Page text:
FAO said the following countries are involved in the WOCAT pilot programme: Lesotho, Nigeria, Tunisia, Morocco, Bangladesh, China, Thailand, the Philippines, Argentina, Panama, Colombia, Ecuador, Turkey, Uzbekistan, and Bosnia and Herzegovina. She called for additional funding in order to roll out the WOCAT programme in other countries. Tanzania called for capacity building for submitting reports on the new system.

Liniger reported that the PRAIS information is available and searchable via WOCAT and welcomed feedback on whether the material in the WOCAT database meets users’ needs. The Secretariat said it channels information, but stated that reliability depends on the partners.

PROCEDURAL MATTERS: Roster of independent experts: The Secretariat introduced document ICCD/COP(12)/13. The US suggested that experts be identified through alternative sources, such as Google Scholar, rather than having the Convention invest in an underutilized system. ARGENTINA expressed concern that the roster is nothing more than a list of experts who are not playing a role in the Convention. Morocco suggested that each country should select experts who will apply best practices. KENYA noted the need to generate interest in the Convention among roster experts. The Secretariat noted that the Convention itself requires the Secretariat to maintain the roster. SOUTH AFRICA urged all countries to update their lists of experts.

Programme of Work for CST 13: CST Chair Safriel invited comments on this issue and, hearing none, said a draft decision would be discussed in the CST Contact Group.

CONTACT GROUPS

Programme and Budget Contact Group: A lunchtime meeting discussed, among other issues, a proposal to raise the working capital reserve (WCR) from 8.3% to 22% of one year’s budget. Participants requested the Secretariat to present scenarios for a WCR of 8.3%, 10% and 15%. On the issue of the reclassification of posts, the Secretariat explained that the Executive Secretary was exercising her “delegated authority” in the appointment of UNCCD staff and had fulfilled all due process requirements in reclassifying certain posts within the staffing table. The group also discussed the cost of the CRIC meeting in Bonn, Germany, with some requesting more information on the host country contribution and others pointing to the Bonn Fund as a means to cover the costs.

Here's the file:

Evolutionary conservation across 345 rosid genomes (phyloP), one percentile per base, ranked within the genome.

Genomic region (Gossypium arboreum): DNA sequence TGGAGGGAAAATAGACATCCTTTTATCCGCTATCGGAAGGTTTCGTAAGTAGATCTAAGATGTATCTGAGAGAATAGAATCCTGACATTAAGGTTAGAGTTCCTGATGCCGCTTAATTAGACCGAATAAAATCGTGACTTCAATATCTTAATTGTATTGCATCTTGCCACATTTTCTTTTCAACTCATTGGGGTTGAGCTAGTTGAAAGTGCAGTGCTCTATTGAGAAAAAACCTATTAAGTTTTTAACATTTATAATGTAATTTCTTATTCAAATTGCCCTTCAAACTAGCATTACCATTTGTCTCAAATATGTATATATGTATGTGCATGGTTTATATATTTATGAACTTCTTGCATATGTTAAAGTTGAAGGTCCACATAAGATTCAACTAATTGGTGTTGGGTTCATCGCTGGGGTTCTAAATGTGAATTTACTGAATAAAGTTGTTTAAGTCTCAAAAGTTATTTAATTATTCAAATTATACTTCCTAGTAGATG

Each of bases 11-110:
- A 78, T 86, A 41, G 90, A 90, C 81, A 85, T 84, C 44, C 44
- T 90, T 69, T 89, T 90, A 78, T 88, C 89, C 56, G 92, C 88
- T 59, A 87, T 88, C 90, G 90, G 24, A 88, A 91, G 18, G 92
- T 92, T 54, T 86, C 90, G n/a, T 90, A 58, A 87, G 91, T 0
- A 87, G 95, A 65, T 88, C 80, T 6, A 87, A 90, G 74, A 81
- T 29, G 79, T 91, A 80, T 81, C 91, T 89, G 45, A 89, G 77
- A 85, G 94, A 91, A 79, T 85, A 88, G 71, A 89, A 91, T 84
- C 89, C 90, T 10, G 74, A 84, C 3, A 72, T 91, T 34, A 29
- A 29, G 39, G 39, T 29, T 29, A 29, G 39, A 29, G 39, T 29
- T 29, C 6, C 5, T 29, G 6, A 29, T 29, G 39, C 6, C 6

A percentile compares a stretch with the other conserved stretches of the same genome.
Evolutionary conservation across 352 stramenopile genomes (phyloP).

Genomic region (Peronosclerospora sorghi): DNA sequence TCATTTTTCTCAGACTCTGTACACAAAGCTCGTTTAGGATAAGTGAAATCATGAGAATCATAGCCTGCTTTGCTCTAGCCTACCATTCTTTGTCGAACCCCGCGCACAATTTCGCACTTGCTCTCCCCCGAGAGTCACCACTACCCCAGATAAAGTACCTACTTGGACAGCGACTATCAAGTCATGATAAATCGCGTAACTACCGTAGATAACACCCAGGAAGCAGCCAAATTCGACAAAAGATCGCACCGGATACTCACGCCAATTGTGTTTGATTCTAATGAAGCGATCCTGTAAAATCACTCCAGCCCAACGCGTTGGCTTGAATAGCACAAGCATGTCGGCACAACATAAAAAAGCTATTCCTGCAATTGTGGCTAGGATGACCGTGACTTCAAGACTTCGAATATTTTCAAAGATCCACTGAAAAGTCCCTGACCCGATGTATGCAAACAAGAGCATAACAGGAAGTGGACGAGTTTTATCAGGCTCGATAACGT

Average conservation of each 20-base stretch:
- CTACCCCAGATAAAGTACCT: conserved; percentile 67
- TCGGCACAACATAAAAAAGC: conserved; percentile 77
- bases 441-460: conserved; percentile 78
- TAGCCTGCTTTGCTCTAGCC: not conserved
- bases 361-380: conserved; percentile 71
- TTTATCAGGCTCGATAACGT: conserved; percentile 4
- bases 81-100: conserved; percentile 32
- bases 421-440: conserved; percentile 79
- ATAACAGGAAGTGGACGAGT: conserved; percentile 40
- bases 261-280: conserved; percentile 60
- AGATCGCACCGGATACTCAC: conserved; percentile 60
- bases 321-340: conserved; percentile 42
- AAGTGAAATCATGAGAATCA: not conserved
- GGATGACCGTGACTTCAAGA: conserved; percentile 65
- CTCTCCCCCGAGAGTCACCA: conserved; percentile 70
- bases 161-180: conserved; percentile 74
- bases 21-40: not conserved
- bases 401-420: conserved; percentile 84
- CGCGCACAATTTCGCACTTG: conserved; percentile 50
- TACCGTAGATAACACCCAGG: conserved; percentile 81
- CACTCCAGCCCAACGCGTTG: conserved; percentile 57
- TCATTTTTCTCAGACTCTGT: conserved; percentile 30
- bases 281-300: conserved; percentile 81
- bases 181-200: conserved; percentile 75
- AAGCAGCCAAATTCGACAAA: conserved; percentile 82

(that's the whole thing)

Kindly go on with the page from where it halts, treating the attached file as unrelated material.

Joint CRIC/CST Contact Group: On Thursday evening, the contact group completed its review of the draft decision on improvement of knowledge dissemination, including traditional knowledge, best practices and success stories, and the work of the SKBP. The group then continued consideration of draft text on improving the procedures for communication of information as well as the quality and formats of reports to be submitted to COP. Co-Chair Mwendandu requested delegates to constitute an informal group to continue consideration of the CRIC decisions on Friday morning.

CST Contact Group: This group met late into the evening to review the remaining draft decisions, with a view to convening a final contact group session on Friday morning to finalize the text for adoption by the COP.

IN THE CORRIDORS

On day four of the COP, some commented that the energy, and full rooms, that they found at many side-events demonstrated a level of engagement that surpassed that in the main sessions, with delegates noting a “particularly low turnout” of parties at the plenary dialogue with CSOs. Some expected that discussions would heat up in the contact groups, despite limited exchanges of initial positions when agenda items were first introduced in the respective UNCCD bodies. With both the CRIC and the CST scheduled to conclude on Friday, participants used the evening reception hosted by the GEF as a means to reenergize themselves for late night contact group discussions under both Committees.